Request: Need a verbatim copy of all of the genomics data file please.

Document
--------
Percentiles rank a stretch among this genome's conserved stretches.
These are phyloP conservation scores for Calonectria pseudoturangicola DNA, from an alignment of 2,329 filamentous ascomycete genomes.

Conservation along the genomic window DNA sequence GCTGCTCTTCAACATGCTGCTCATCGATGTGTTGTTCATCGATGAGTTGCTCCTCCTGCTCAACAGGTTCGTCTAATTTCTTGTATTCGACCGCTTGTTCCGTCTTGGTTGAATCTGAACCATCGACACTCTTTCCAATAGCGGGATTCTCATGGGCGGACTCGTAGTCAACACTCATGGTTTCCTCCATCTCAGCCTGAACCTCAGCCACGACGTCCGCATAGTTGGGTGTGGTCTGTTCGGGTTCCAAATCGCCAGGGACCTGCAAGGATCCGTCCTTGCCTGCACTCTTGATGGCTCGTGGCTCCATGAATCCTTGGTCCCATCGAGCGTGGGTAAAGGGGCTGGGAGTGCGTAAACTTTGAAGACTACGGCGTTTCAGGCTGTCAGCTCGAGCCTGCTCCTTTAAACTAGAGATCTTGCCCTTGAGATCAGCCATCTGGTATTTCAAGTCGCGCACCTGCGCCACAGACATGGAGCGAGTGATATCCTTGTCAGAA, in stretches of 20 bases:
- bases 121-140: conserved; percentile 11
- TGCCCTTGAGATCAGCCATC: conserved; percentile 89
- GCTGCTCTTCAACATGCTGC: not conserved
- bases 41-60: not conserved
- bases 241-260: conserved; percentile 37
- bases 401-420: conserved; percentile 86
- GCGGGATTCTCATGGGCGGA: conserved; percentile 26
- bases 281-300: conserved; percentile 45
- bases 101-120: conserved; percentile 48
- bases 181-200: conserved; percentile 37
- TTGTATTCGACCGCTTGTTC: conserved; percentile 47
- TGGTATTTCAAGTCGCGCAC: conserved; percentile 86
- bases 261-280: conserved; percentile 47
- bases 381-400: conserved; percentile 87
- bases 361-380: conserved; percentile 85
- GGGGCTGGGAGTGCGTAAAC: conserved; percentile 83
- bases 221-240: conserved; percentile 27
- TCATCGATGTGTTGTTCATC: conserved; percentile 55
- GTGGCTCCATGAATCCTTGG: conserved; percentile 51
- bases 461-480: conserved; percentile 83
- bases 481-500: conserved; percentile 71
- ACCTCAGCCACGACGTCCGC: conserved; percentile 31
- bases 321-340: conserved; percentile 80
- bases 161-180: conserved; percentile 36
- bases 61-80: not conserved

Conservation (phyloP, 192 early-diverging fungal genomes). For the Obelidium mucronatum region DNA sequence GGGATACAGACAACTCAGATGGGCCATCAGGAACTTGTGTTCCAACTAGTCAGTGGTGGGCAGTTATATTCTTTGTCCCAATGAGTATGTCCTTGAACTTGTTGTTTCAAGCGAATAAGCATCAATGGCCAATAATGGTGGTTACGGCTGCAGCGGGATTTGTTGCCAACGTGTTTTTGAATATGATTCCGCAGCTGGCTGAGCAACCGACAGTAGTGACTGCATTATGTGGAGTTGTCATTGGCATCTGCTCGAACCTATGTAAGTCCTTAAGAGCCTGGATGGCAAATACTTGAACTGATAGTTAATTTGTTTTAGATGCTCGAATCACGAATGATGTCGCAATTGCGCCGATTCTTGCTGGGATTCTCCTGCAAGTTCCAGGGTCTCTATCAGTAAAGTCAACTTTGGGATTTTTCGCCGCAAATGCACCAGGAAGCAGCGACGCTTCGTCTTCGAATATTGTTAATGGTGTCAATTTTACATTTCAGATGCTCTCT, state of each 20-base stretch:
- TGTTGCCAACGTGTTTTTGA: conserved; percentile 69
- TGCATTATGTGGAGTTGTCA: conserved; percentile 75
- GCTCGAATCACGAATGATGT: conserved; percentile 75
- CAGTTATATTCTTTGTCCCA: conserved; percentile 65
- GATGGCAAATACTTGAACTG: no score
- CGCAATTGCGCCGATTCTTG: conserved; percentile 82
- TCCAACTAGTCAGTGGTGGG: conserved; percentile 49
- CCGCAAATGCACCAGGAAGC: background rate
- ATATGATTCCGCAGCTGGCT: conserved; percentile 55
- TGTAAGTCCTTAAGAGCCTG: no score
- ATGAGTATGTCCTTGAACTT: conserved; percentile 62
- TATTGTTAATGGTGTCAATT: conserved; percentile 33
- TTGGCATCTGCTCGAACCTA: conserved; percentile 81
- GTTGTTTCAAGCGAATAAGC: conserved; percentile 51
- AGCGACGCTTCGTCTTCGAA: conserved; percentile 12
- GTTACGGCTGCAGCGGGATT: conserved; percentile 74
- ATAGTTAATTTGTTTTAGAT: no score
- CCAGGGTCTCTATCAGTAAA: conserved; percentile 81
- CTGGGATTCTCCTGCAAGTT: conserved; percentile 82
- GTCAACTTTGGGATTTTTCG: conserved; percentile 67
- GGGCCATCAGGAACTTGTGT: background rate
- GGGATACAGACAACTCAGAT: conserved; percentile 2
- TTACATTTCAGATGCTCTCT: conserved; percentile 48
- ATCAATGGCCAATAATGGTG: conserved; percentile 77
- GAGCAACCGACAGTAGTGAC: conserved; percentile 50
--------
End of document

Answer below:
Percentiles rank a stretch among this genome's conserved stretches.
These are phyloP conservation scores for Calonectria pseudoturangicola DNA, from an alignment of 2,329 filamentous ascomycete genomes.

Conservation along the genomic window DNA sequence GCTGCTCTTCAACATGCTGCTCATCGATGTGTTGTTCATCGATGAGTTGCTCCTCCTGCTCAACAGGTTCGTCTAATTTCTTGTATTCGACCGCTTGTTCCGTCTTGGTTGAATCTGAACCATCGACACTCTTTCCAATAGCGGGATTCTCATGGGCGGACTCGTAGTCAACACTCATGGTTTCCTCCATCTCAGCCTGAACCTCAGCCACGACGTCCGCATAGTTGGGTGTGGTCTGTTCGGGTTCCAAATCGCCAGGGACCTGCAAGGATCCGTCCTTGCCTGCACTCTTGATGGCTCGTGGCTCCATGAATCCTTGGTCCCATCGAGCGTGGGTAAAGGGGCTGGGAGTGCGTAAACTTTGAAGACTACGGCGTTTCAGGCTGTCAGCTCGAGCCTGCTCCTTTAAACTAGAGATCTTGCCCTTGAGATCAGCCATCTGGTATTTCAAGTCGCGCACCTGCGCCACAGACATGGAGCGAGTGATATCCTTGTCAGAA, in stretches of 20 bases:
- bases 121-140: conserved; percentile 11
- TGCCCTTGAGATCAGCCATC: conserved; percentile 89
- GCTGCTCTTCAACATGCTGC: not conserved
- bases 41-60: not conserved
- bases 241-260: conserved; percentile 37
- bases 401-420: conserved; percentile 86
- GCGGGATTCTCATGGGCGGA: conserved; percentile 26
- bases 281-300: conserved; percentile 45
- bases 101-120: conserved; percentile 48
- bases 181-200: conserved; percentile 37
- TTGTATTCGACCGCTTGTTC: conserved; percentile 47
- TGGTATTTCAAGTCGCGCAC: conserved; percentile 86
- bases 261-280: conserved; percentile 47
- bases 381-400: conserved; percentile 87
- bases 361-380: conserved; percentile 85
- GGGGCTGGGAGTGCGTAAAC: conserved; percentile 83
- bases 221-240: conserved; percentile 27
- TCATCGATGTGTTGTTCATC: conserved; percentile 55
- GTGGCTCCATGAATCCTTGG: conserved; percentile 51
- bases 461-480: conserved; percentile 83
- bases 481-500: conserved; percentile 71
- ACCTCAGCCACGACGTCCGC: conserved; percentile 31
- bases 321-340: conserved; percentile 80
- bases 161-180: conserved; percentile 36
- bases 61-80: not conserved

Conservation (phyloP, 192 early-diverging fungal genomes). For the Obelidium mucronatum region DNA sequence GGGATACAGACAACTCAGATGGGCCATCAGGAACTTGTGTTCCAACTAGTCAGTGGTGGGCAGTTATATTCTTTGTCCCAATGAGTATGTCCTTGAACTTGTTGTTTCAAGCGAATAAGCATCAATGGCCAATAATGGTGGTTACGGCTGCAGCGGGATTTGTTGCCAACGTGTTTTTGAATATGATTCCGCAGCTGGCTGAGCAACCGACAGTAGTGACTGCATTATGTGGAGTTGTCATTGGCATCTGCTCGAACCTATGTAAGTCCTTAAGAGCCTGGATGGCAAATACTTGAACTGATAGTTAATTTGTTTTAGATGCTCGAATCACGAATGATGTCGCAATTGCGCCGATTCTTGCTGGGATTCTCCTGCAAGTTCCAGGGTCTCTATCAGTAAAGTCAACTTTGGGATTTTTCGCCGCAAATGCACCAGGAAGCAGCGACGCTTCGTCTTCGAATATTGTTAATGGTGTCAATTTTACATTTCAGATGCTCTCT, state of each 20-base stretch:
- TGTTGCCAACGTGTTTTTGA: conserved; percentile 69
- TGCATTATGTGGAGTTGTCA: conserved; percentile 75
- GCTCGAATCACGAATGATGT: conserved; percentile 75
- CAGTTATATTCTTTGTCCCA: conserved; percentile 65
- GATGGCAAATACTTGAACTG: no score
- CGCAATTGCGCCGATTCTTG: conserved; percentile 82
- TCCAACTAGTCAGTGGTGGG: conserved; percentile 49
- CCGCAAATGCACCAGGAAGC: background rate
- ATATGATTCCGCAGCTGGCT: conserved; percentile 55
- TGTAAGTCCTTAAGAGCCTG: no score
- ATGAGTATGTCCTTGAACTT: conserved; percentile 62
- TATTGTTAATGGTGTCAATT: conserved; percentile 33
- TTGGCATCTGCTCGAACCTA: conserved; percentile 81
- GTTGTTTCAAGCGAATAAGC: conserved; percentile 51
- AGCGACGCTTCGTCTTCGAA: conserved; percentile 12
- GTTACGGCTGCAGCGGGATT: conserved; percentile 74
- ATAGTTAATTTGTTTTAGAT: no score
- CCAGGGTCTCTATCAGTAAA: conserved; percentile 81
- CTGGGATTCTCCTGCAAGTT: conserved; percentile 82
- GTCAACTTTGGGATTTTTCG: conserved; percentile 67
- GGGCCATCAGGAACTTGTGT: background rate
- GGGATACAGACAACTCAGAT: conserved; percentile 2
- TTACATTTCAGATGCTCTCT: conserved; percentile 48
- ATCAATGGCCAATAATGGTG: conserved; percentile 77
- GAGCAACCGACAGTAGTGAC: conserved; percentile 50